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Centaurus A: A New Look at an Old Friend

  • A new Chandra image of Centaurus A, famous for its gargantuan jet, has been released.

  • The data in this image were taken from Chandra's archive and are equivalent to over 9 and half days of observations.

  • In this image, red, green, and blue show low, medium, and high-energy X-rays.

  • Archived data also allow for ongoing scientific studies, including new results on the black holes and neutron stars in Centaurus A.

Just weeks after NASA's Chandra X-ray Observatory began operations in 1999, the telescope pointed at Centaurus A (Cen A, for short). This galaxy, at a distance of about 12 million light years from Earth, contains a gargantuan jet blasting away from a central supermassive black hole.

Since then, Chandra has returned its attention to this galaxy, each time gathering more data. And, like an old family photo that has been digitally restored, new processing techniques are providing astronomers with a new look at this old galactic friend.

This new image of Cen A contains data from observations, equivalent to over nine and a half days worth of time, taken between 1999 and 2012. In this image, the lowest-energy X-rays Chandra detects are in red, while the medium-energy X-rays are green, and the highest-energy ones are blue.

As in all of Chandra's images of Cen A, this one shows the spectacular jet of outflowing material - seen pointing from the middle to the upper left - that is generated by the giant black hole at the galaxy's center. This new high-energy snapshot of Cen A also highlights a dust lane that wraps around the waist of the galaxy. Astronomers think this feature is a remnant of a collision that Cen A experienced with a smaller galaxy millions of years ago.

The data housed in Chandra's extensive archive on Cen A provide a rich resource for a wide range of scientific investigations. For example, researchers published findings in 2013 on the point-like X-ray sources in Cen A. Most of these sources are systems where a compact object - either a black hole or a neutron star - is pulling gas from an orbiting companion star. These compact objects form by the collapse of massive stars, with black holes resulting from heavier stars than neutron stars.

The results suggested that nearly all of the compact objects had masses that fell into two categories: either less than twice that of the Sun, or more than five times as massive as the Sun. These two groups correspond to neutron stars and black holes.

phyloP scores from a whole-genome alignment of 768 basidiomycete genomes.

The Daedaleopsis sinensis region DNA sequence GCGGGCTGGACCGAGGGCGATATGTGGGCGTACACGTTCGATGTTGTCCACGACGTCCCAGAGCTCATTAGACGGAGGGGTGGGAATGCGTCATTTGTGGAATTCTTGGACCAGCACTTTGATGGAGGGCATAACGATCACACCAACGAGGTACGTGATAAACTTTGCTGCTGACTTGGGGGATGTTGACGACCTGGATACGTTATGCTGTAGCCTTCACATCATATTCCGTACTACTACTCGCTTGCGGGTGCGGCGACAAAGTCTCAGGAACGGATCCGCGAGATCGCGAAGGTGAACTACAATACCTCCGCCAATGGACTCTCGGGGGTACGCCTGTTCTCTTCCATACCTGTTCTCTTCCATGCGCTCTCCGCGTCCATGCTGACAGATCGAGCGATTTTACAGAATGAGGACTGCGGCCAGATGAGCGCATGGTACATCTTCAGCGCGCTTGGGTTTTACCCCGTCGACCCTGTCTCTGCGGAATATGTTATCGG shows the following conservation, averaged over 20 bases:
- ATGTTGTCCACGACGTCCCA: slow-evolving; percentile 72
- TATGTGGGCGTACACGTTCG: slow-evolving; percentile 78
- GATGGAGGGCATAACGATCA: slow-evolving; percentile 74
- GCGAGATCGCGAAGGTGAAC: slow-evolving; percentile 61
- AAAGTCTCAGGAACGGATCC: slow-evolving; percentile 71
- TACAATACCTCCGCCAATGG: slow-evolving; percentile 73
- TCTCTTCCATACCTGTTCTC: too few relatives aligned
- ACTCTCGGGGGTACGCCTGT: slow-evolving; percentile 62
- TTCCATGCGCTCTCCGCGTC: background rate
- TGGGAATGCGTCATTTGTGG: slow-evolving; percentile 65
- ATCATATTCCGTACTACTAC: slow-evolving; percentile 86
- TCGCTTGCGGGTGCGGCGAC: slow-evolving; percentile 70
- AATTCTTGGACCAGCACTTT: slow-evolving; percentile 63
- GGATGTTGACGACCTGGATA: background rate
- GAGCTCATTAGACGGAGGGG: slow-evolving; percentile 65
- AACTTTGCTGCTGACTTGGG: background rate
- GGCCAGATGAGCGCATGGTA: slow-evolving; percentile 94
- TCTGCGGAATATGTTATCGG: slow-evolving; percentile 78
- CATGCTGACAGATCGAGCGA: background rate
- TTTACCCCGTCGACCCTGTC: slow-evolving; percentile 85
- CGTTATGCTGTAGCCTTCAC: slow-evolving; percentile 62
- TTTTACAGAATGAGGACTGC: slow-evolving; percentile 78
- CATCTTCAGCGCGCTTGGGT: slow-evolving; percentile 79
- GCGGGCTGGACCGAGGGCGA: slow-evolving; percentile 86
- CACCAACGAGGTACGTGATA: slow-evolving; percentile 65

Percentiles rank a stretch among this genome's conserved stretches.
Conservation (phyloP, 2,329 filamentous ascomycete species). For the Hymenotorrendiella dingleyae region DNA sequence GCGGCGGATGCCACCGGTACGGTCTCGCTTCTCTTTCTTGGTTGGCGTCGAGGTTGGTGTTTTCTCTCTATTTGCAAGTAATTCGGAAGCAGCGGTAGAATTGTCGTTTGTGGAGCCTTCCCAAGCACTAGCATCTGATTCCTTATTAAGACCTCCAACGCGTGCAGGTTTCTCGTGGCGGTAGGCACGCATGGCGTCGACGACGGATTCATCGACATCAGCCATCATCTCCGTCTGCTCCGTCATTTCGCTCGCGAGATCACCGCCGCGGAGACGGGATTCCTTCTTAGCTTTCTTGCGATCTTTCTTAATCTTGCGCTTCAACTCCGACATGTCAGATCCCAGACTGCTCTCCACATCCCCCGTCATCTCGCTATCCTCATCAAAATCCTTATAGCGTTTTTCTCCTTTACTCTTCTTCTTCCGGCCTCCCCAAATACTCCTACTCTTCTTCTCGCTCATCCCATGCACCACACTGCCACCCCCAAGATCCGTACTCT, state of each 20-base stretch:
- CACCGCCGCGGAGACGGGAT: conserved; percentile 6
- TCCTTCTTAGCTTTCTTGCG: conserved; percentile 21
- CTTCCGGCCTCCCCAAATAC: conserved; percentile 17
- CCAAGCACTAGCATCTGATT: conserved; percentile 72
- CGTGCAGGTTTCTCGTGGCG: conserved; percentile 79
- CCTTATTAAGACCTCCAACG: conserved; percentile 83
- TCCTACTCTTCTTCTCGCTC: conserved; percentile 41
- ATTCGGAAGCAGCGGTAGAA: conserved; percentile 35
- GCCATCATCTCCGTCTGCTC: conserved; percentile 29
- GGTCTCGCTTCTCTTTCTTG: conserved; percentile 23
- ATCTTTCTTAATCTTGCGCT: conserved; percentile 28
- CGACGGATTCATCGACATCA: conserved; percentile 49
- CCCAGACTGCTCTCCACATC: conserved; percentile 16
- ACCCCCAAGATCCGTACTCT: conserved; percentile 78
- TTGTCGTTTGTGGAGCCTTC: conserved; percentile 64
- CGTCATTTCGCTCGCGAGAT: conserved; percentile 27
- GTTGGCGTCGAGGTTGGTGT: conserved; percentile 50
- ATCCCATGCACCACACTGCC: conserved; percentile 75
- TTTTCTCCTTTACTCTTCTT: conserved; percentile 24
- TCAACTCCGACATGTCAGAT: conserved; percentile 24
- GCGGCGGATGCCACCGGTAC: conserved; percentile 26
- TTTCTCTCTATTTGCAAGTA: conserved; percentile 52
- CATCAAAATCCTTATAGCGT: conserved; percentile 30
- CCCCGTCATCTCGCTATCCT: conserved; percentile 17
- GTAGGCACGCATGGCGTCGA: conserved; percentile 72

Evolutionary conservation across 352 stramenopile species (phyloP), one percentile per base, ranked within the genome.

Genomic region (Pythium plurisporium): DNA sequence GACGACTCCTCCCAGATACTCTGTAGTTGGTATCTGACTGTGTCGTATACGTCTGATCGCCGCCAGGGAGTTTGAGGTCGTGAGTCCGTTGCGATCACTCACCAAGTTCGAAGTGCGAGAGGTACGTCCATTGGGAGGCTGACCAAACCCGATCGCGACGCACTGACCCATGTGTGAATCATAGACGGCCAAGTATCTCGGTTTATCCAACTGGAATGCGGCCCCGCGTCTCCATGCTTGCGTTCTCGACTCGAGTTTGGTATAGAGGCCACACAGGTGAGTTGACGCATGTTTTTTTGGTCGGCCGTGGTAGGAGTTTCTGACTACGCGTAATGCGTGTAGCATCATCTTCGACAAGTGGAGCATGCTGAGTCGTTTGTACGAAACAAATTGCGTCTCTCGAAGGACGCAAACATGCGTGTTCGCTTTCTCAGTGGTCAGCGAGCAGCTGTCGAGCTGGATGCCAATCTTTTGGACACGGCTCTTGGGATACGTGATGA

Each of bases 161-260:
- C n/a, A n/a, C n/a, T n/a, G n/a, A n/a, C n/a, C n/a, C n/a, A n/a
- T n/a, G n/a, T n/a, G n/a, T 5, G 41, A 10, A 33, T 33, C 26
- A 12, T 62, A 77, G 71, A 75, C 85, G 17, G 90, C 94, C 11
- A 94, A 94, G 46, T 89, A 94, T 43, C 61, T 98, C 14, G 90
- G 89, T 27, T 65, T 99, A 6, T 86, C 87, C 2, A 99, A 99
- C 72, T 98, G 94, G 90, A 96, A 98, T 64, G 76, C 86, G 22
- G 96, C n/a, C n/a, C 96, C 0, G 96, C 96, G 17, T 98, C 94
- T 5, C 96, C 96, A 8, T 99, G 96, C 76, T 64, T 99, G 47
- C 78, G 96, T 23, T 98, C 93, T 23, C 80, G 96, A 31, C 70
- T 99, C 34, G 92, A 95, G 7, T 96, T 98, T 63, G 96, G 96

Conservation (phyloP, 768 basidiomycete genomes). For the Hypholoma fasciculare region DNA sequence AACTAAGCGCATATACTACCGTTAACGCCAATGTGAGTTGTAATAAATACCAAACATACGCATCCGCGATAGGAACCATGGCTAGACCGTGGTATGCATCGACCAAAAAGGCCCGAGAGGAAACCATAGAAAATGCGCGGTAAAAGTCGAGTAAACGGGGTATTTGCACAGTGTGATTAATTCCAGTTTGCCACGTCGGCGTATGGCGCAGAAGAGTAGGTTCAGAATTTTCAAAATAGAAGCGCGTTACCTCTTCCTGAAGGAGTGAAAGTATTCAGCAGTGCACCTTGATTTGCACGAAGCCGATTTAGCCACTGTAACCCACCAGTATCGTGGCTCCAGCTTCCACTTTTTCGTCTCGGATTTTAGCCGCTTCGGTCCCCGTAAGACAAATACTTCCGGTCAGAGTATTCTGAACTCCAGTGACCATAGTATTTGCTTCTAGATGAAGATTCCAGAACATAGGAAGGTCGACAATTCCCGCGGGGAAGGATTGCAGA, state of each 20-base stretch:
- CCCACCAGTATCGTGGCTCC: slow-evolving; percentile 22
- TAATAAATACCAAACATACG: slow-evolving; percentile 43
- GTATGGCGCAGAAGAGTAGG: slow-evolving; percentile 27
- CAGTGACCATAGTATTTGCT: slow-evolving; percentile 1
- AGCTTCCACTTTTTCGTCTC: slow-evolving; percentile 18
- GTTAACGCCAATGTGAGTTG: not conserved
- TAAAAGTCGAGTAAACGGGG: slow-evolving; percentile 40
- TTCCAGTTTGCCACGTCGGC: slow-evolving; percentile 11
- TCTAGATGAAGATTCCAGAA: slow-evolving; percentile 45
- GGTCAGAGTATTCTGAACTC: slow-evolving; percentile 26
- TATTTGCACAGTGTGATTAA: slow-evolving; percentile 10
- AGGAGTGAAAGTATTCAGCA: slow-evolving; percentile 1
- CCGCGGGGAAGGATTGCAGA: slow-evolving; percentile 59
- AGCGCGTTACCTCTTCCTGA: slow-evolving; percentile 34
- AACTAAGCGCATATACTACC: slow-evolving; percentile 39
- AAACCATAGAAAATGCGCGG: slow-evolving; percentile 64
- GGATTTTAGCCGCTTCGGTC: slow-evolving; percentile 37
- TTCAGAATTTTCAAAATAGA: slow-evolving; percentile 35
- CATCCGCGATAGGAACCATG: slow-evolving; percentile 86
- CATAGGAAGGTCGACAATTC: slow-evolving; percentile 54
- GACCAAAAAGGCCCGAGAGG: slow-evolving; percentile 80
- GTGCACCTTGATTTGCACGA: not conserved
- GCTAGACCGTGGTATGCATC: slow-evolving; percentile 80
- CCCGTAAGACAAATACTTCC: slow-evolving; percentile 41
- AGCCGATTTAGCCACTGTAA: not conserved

This mass gap may tell us about the way massive stars explode. Scientists expect an upper limit on the most massive neutron stars, up to twice the mass of the Sun. What is puzzling is that the smallest black holes appear to weigh in at about five times the mass of the Sun. Stars are observed to have a continual range of masses, and so in terms of their progeny's weight we would expect black holes to carry on where neutron stars left off.

Although this mass gap between neutron stars and black holes has been seen in our galaxy, the Milky Way, this new Cen A result provides the first hints that the gap occurs in more distant galaxies. If it turns out to be ubiquitous, it may mean that a special, rapid type of stellar collapse is required in some supernova explosions.

The results described here were published in the April 1st, 2013 issue of The Astrophysical Journal and are available online. Mark Burke led the work when he was at the University of Birmingham in the UK and he is now at L'Institut de Recherche en Astrophysique et Planetologie in Toulouse, France. NASA's Marshall Space Flight Center in Huntsville, Ala., manages the Chandra program for NASA's Science Mission Directorate in Washington. The Smithsonian Astrophysical Observatory in Cambridge, Mass., controls Chandra's science and flight operations.

Fast Facts for Centaurus A:
Credit  X-ray: NASA/CXC/U.Birmingham/M.Burke et al.
Release Date  February 6, 2014
Scale  Image is about 16.7 arcmin across (about 58,000 light years across)
Category  Quasars & Active Galaxies
Coordinates (J2000)  RA 13h 25m 27.62s | Dec -43° 01´ 08.80"
Constellation  Centaurus
Observation Date  21 pointings between 05 Dec 1999 and 29 Aug 2012
Observation Time  229 hours 57 min (9 days 13 hours 57 min).
Obs. ID  316, 962, 2978, 3965, 7797-7799, 7800, 8489, 8490, 10722, 10723, 10724-10726, 11846, 11847, 12155, 12156, 13303, 13304
Instrument  ACIS
Also Known As Cen A, NGC 5128
References Burke, M. et al. 2013, ApJ, 766, 88; arXiv:1302.0851
Color Code  X-ray (Red, Green, Blue)
Distance Estimate  About 11 million light years
distance arrow
Visitor Comments (7)

Wonderful image! What is the bubble-like structure below the galaxy, and there seems to be a fainter one opposite it above the galaxy too?

Posted by Charles Rowland on Thursday, 05.29.14 @ 03:43am

What were the actual x-ray values used 10 keV 100 keV ? Perhaps they are elsewhere on this website. Wonderful image, and I'm glad to know the colors were mapped to the x-ray values in a logarithmically proportionate way, but I would like to know what those mappings are.

Posted by Brian Rudzewicz on Thursday, 02.20.14 @ 17:58pm

Great information,thanks.

Posted by rick moll on Thursday, 02.20.14 @ 00:11am

Terrific site, and great information. Well written and presentation is very clear, also love the way the spectrum and distances are laid out.

Posted by J. Hewitt on Wednesday, 02.19.14 @ 21:02pm

Astonishingly beautiful. What a privilege to see something like this. This goes in my "WOW" category

Posted by Dixie on Saturday, 02.15.14 @ 07:41am

This is so beautiful. So fascinating.

Posted by M.P on Friday, 02.7.14 @ 12:28pm

Thank you very much for bringing down "my old friend" from the sky to earth.

Posted by K.R.Subramanian on Thursday, 02.6.14 @ 11:11am

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